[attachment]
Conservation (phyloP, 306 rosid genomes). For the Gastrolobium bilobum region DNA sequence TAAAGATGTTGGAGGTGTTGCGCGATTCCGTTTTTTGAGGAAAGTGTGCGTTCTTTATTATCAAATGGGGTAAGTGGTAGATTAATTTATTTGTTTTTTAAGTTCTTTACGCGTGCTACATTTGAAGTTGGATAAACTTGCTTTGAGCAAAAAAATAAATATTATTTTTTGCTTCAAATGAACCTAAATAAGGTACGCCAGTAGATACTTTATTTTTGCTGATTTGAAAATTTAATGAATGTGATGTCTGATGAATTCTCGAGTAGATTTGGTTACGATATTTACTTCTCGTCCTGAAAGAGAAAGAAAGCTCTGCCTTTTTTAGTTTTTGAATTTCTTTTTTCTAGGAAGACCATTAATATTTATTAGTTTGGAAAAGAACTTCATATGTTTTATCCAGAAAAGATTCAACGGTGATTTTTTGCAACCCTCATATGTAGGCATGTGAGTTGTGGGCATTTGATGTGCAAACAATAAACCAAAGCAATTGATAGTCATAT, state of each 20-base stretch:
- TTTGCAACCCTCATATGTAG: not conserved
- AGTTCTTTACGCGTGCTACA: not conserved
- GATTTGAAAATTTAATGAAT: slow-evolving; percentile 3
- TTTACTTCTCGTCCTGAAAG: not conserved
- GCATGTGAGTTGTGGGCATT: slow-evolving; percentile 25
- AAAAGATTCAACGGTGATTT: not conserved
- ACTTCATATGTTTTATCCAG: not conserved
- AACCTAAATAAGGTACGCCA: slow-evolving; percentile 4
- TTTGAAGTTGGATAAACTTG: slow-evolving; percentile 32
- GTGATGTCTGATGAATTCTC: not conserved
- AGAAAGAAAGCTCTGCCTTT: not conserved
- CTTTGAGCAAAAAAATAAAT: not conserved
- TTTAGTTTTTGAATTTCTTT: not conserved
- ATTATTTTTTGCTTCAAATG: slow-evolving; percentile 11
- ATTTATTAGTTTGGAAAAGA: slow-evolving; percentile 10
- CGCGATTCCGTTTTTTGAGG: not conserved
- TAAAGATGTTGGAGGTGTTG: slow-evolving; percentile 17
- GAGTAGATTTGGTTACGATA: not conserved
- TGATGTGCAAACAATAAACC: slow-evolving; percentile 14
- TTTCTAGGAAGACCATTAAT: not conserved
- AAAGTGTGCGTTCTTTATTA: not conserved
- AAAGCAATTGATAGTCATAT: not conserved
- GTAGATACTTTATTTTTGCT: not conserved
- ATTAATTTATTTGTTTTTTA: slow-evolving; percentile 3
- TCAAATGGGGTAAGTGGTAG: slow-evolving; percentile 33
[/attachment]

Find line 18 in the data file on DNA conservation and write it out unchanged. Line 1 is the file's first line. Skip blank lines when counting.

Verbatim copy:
- TAAAGATGTTGGAGGTGTTG: slow-evolving; percentile 17